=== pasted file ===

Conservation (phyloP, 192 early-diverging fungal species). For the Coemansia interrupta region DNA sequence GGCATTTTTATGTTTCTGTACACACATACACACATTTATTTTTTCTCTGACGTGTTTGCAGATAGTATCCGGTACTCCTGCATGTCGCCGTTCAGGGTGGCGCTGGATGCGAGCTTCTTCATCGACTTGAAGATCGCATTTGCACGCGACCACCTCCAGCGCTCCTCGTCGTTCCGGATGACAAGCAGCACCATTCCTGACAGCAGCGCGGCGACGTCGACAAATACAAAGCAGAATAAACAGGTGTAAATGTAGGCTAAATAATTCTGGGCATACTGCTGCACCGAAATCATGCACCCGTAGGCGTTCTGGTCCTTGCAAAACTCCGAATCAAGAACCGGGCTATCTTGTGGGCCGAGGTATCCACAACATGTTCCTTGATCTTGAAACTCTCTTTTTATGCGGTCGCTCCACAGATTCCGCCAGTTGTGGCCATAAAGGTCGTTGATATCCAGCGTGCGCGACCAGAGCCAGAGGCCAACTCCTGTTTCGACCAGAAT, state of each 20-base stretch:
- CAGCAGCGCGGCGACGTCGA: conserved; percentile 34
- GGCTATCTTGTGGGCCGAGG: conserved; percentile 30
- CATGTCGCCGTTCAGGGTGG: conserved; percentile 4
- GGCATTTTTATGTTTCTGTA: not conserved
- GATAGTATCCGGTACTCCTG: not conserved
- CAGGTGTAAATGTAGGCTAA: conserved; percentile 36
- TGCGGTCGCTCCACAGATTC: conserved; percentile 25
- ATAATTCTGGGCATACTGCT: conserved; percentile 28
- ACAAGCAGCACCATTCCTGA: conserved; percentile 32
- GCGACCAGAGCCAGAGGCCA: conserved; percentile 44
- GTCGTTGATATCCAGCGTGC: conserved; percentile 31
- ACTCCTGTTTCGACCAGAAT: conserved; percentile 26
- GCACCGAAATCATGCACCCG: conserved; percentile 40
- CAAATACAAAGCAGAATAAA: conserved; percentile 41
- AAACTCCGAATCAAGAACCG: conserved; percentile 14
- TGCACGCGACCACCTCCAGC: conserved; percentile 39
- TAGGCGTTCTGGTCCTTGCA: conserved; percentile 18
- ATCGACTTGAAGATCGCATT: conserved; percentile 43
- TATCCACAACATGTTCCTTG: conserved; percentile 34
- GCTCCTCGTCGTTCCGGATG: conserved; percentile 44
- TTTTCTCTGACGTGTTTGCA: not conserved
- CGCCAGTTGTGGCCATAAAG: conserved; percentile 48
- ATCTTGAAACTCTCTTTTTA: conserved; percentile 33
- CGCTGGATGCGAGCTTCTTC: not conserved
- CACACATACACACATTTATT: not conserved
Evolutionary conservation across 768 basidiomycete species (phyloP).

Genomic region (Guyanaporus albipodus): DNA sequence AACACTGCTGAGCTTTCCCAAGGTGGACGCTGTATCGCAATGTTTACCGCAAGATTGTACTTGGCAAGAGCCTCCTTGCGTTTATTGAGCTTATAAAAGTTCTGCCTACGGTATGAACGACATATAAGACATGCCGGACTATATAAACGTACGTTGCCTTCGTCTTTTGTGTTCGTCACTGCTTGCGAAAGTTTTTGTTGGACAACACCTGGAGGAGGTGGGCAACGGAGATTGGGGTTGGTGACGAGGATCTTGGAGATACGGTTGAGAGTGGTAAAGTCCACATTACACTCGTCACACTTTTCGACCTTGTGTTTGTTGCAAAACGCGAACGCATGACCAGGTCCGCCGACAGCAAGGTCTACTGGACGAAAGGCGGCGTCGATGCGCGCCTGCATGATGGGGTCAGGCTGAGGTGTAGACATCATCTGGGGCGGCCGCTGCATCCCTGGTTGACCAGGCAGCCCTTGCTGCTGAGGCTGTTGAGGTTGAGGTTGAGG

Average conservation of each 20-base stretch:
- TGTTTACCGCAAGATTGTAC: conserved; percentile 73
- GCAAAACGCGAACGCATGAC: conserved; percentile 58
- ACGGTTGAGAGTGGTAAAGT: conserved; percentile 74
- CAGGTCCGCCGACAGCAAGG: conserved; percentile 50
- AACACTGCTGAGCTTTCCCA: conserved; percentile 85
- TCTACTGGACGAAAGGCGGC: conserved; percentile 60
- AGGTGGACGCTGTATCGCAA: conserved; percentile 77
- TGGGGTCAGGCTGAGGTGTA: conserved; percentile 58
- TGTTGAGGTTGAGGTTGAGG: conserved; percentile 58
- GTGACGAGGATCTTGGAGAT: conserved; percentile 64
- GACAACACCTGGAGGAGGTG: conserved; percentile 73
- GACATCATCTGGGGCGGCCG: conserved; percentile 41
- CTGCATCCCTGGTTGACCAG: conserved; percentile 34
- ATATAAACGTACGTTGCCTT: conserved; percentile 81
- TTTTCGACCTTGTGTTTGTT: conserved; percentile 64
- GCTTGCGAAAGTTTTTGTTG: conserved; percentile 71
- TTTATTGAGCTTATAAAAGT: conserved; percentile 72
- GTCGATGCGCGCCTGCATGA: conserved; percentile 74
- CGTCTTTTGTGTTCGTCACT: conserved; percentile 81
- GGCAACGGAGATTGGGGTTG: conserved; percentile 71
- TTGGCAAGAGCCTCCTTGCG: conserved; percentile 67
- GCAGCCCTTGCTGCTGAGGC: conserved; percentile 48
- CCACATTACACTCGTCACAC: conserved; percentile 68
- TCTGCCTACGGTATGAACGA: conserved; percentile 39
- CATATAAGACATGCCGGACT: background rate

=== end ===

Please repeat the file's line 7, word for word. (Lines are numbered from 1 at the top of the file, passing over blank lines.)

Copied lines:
- CAGGTGTAAATGTAGGCTAA: conserved; percentile 36